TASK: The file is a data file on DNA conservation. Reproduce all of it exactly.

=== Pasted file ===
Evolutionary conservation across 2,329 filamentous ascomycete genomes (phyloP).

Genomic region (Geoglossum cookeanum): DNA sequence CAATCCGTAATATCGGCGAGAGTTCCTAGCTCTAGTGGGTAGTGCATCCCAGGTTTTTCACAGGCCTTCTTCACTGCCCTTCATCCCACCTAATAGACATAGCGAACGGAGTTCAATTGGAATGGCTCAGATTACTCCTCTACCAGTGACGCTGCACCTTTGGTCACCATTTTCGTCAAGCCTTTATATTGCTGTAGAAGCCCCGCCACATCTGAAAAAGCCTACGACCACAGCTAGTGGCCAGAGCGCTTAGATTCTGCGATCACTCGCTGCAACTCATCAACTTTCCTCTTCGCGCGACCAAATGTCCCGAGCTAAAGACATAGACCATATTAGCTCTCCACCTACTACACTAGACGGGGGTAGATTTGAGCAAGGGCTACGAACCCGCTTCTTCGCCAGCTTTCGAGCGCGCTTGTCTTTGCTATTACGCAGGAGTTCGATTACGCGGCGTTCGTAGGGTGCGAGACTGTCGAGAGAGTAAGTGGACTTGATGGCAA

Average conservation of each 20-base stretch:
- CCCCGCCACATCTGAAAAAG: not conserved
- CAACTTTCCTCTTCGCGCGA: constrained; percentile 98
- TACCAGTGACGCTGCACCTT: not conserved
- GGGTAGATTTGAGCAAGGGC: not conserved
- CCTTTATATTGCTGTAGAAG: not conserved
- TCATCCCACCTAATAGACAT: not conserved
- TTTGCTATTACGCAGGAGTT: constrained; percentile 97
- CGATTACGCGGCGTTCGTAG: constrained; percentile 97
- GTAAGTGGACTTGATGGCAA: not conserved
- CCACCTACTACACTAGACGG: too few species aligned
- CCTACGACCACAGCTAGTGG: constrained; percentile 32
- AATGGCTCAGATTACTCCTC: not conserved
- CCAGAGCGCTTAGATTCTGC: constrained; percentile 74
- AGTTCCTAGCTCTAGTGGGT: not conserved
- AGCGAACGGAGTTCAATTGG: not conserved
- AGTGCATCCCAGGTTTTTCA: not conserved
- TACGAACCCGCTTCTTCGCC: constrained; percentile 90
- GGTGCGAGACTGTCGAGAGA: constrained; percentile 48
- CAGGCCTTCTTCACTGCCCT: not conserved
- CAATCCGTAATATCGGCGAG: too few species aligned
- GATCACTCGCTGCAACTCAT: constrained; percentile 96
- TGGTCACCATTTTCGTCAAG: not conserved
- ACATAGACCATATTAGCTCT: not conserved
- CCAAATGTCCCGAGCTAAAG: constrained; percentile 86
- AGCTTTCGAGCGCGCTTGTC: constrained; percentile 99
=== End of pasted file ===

Evolutionary conservation across 2,329 filamentous ascomycete genomes (phyloP).

Genomic region (Geoglossum cookeanum): DNA sequence CAATCCGTAATATCGGCGAGAGTTCCTAGCTCTAGTGGGTAGTGCATCCCAGGTTTTTCACAGGCCTTCTTCACTGCCCTTCATCCCACCTAATAGACATAGCGAACGGAGTTCAATTGGAATGGCTCAGATTACTCCTCTACCAGTGACGCTGCACCTTTGGTCACCATTTTCGTCAAGCCTTTATATTGCTGTAGAAGCCCCGCCACATCTGAAAAAGCCTACGACCACAGCTAGTGGCCAGAGCGCTTAGATTCTGCGATCACTCGCTGCAACTCATCAACTTTCCTCTTCGCGCGACCAAATGTCCCGAGCTAAAGACATAGACCATATTAGCTCTCCACCTACTACACTAGACGGGGGTAGATTTGAGCAAGGGCTACGAACCCGCTTCTTCGCCAGCTTTCGAGCGCGCTTGTCTTTGCTATTACGCAGGAGTTCGATTACGCGGCGTTCGTAGGGTGCGAGACTGTCGAGAGAGTAAGTGGACTTGATGGCAA

Average conservation of each 20-base stretch:
- CCCCGCCACATCTGAAAAAG: not conserved
- CAACTTTCCTCTTCGCGCGA: constrained; percentile 98
- TACCAGTGACGCTGCACCTT: not conserved
- GGGTAGATTTGAGCAAGGGC: not conserved
- CCTTTATATTGCTGTAGAAG: not conserved
- TCATCCCACCTAATAGACAT: not conserved
- TTTGCTATTACGCAGGAGTT: constrained; percentile 97
- CGATTACGCGGCGTTCGTAG: constrained; percentile 97
- GTAAGTGGACTTGATGGCAA: not conserved
- CCACCTACTACACTAGACGG: too few species aligned
- CCTACGACCACAGCTAGTGG: constrained; percentile 32
- AATGGCTCAGATTACTCCTC: not conserved
- CCAGAGCGCTTAGATTCTGC: constrained; percentile 74
- AGTTCCTAGCTCTAGTGGGT: not conserved
- AGCGAACGGAGTTCAATTGG: not conserved
- AGTGCATCCCAGGTTTTTCA: not conserved
- TACGAACCCGCTTCTTCGCC: constrained; percentile 90
- GGTGCGAGACTGTCGAGAGA: constrained; percentile 48
- CAGGCCTTCTTCACTGCCCT: not conserved
- CAATCCGTAATATCGGCGAG: too few species aligned
- GATCACTCGCTGCAACTCAT: constrained; percentile 96
- TGGTCACCATTTTCGTCAAG: not conserved
- ACATAGACCATATTAGCTCT: not conserved
- CCAAATGTCCCGAGCTAAAG: constrained; percentile 86
- AGCTTTCGAGCGCGCTTGTC: constrained; percentile 99